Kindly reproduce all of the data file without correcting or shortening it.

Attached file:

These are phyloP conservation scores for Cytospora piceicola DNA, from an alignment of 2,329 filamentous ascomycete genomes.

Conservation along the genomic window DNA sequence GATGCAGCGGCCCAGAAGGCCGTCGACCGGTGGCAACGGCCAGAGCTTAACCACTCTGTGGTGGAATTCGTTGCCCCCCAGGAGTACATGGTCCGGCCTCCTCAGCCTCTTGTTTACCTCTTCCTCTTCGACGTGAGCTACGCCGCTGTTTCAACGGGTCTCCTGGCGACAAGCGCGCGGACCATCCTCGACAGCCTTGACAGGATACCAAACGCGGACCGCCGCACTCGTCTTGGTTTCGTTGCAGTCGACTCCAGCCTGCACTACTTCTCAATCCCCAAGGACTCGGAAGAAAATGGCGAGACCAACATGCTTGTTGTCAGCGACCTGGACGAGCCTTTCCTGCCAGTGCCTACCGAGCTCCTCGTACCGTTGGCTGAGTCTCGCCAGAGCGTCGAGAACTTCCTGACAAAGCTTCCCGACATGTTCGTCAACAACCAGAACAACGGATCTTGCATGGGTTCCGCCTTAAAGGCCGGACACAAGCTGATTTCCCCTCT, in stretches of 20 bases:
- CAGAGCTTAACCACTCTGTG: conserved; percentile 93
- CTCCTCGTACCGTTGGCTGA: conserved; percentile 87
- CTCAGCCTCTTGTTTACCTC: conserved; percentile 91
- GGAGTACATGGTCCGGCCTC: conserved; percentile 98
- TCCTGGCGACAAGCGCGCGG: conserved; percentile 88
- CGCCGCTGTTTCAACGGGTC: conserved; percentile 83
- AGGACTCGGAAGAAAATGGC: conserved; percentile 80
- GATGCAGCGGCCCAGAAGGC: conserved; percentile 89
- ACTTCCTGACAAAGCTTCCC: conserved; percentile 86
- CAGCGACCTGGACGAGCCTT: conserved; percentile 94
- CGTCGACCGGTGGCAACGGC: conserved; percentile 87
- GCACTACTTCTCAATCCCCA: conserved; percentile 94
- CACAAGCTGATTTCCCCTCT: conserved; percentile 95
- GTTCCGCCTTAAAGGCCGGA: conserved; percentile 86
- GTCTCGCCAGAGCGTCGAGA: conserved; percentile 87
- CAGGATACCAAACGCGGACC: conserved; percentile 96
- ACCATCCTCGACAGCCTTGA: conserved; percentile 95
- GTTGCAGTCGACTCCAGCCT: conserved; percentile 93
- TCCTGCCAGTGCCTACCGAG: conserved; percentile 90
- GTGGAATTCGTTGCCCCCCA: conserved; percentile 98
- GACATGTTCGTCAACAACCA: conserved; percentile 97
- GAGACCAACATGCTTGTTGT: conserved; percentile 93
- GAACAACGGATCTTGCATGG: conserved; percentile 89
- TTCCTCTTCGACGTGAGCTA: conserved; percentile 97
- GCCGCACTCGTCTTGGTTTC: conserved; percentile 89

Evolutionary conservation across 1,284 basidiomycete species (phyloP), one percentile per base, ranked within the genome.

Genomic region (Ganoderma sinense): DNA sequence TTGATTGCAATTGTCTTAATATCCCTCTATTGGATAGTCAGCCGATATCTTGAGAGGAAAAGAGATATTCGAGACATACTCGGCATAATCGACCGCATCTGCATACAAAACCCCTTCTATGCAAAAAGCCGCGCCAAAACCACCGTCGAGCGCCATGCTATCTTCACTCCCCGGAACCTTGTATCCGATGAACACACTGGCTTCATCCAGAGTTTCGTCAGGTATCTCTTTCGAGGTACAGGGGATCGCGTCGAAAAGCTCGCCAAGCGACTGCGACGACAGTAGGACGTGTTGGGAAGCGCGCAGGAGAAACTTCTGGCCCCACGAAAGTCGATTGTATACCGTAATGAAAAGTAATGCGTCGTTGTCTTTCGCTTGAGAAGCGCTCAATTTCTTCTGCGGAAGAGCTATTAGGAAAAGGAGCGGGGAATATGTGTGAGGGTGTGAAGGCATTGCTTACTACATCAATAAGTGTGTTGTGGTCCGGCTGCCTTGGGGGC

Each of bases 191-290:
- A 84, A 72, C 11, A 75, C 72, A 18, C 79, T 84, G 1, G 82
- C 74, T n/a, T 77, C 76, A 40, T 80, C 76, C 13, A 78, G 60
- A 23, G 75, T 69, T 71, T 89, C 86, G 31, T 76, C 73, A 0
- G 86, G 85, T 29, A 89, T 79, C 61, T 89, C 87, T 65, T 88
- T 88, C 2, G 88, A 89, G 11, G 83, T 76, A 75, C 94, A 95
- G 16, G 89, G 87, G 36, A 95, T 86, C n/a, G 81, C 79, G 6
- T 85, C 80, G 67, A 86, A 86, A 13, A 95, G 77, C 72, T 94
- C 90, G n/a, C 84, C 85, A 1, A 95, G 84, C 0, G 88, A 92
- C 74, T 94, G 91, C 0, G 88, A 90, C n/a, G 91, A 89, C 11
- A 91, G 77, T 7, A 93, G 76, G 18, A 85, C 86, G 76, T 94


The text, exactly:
These are phyloP conservation scores for Cytospora piceicola DNA, from an alignment of 2,329 filamentous ascomycete genomes.

Conservation along the genomic window DNA sequence GATGCAGCGGCCCAGAAGGCCGTCGACCGGTGGCAACGGCCAGAGCTTAACCACTCTGTGGTGGAATTCGTTGCCCCCCAGGAGTACATGGTCCGGCCTCCTCAGCCTCTTGTTTACCTCTTCCTCTTCGACGTGAGCTACGCCGCTGTTTCAACGGGTCTCCTGGCGACAAGCGCGCGGACCATCCTCGACAGCCTTGACAGGATACCAAACGCGGACCGCCGCACTCGTCTTGGTTTCGTTGCAGTCGACTCCAGCCTGCACTACTTCTCAATCCCCAAGGACTCGGAAGAAAATGGCGAGACCAACATGCTTGTTGTCAGCGACCTGGACGAGCCTTTCCTGCCAGTGCCTACCGAGCTCCTCGTACCGTTGGCTGAGTCTCGCCAGAGCGTCGAGAACTTCCTGACAAAGCTTCCCGACATGTTCGTCAACAACCAGAACAACGGATCTTGCATGGGTTCCGCCTTAAAGGCCGGACACAAGCTGATTTCCCCTCT, in stretches of 20 bases:
- CAGAGCTTAACCACTCTGTG: conserved; percentile 93
- CTCCTCGTACCGTTGGCTGA: conserved; percentile 87
- CTCAGCCTCTTGTTTACCTC: conserved; percentile 91
- GGAGTACATGGTCCGGCCTC: conserved; percentile 98
- TCCTGGCGACAAGCGCGCGG: conserved; percentile 88
- CGCCGCTGTTTCAACGGGTC: conserved; percentile 83
- AGGACTCGGAAGAAAATGGC: conserved; percentile 80
- GATGCAGCGGCCCAGAAGGC: conserved; percentile 89
- ACTTCCTGACAAAGCTTCCC: conserved; percentile 86
- CAGCGACCTGGACGAGCCTT: conserved; percentile 94
- CGTCGACCGGTGGCAACGGC: conserved; percentile 87
- GCACTACTTCTCAATCCCCA: conserved; percentile 94
- CACAAGCTGATTTCCCCTCT: conserved; percentile 95
- GTTCCGCCTTAAAGGCCGGA: conserved; percentile 86
- GTCTCGCCAGAGCGTCGAGA: conserved; percentile 87
- CAGGATACCAAACGCGGACC: conserved; percentile 96
- ACCATCCTCGACAGCCTTGA: conserved; percentile 95
- GTTGCAGTCGACTCCAGCCT: conserved; percentile 93
- TCCTGCCAGTGCCTACCGAG: conserved; percentile 90
- GTGGAATTCGTTGCCCCCCA: conserved; percentile 98
- GACATGTTCGTCAACAACCA: conserved; percentile 97
- GAGACCAACATGCTTGTTGT: conserved; percentile 93
- GAACAACGGATCTTGCATGG: conserved; percentile 89
- TTCCTCTTCGACGTGAGCTA: conserved; percentile 97
- GCCGCACTCGTCTTGGTTTC: conserved; percentile 89

Evolutionary conservation across 1,284 basidiomycete species (phyloP), one percentile per base, ranked within the genome.

Genomic region (Ganoderma sinense): DNA sequence TTGATTGCAATTGTCTTAATATCCCTCTATTGGATAGTCAGCCGATATCTTGAGAGGAAAAGAGATATTCGAGACATACTCGGCATAATCGACCGCATCTGCATACAAAACCCCTTCTATGCAAAAAGCCGCGCCAAAACCACCGTCGAGCGCCATGCTATCTTCACTCCCCGGAACCTTGTATCCGATGAACACACTGGCTTCATCCAGAGTTTCGTCAGGTATCTCTTTCGAGGTACAGGGGATCGCGTCGAAAAGCTCGCCAAGCGACTGCGACGACAGTAGGACGTGTTGGGAAGCGCGCAGGAGAAACTTCTGGCCCCACGAAAGTCGATTGTATACCGTAATGAAAAGTAATGCGTCGTTGTCTTTCGCTTGAGAAGCGCTCAATTTCTTCTGCGGAAGAGCTATTAGGAAAAGGAGCGGGGAATATGTGTGAGGGTGTGAAGGCATTGCTTACTACATCAATAAGTGTGTTGTGGTCCGGCTGCCTTGGGGGC

Each of bases 191-290:
- A 84, A 72, C 11, A 75, C 72, A 18, C 79, T 84, G 1, G 82
- C 74, T n/a, T 77, C 76, A 40, T 80, C 76, C 13, A 78, G 60
- A 23, G 75, T 69, T 71, T 89, C 86, G 31, T 76, C 73, A 0
- G 86, G 85, T 29, A 89, T 79, C 61, T 89, C 87, T 65, T 88
- T 88, C 2, G 88, A 89, G 11, G 83, T 76, A 75, C 94, A 95
- G 16, G 89, G 87, G 36, A 95, T 86, C n/a, G 81, C 79, G 6
- T 85, C 80, G 67, A 86, A 86, A 13, A 95, G 77, C 72, T 94
- C 90, G n/a, C 84, C 85, A 1, A 95, G 84, C 0, G 88, A 92
- C 74, T 94, G 91, C 0, G 88, A 90, C n/a, G 91, A 89, C 11
- A 91, G 77, T 7, A 93, G 76, G 18, A 85, C 86, G 76, T 94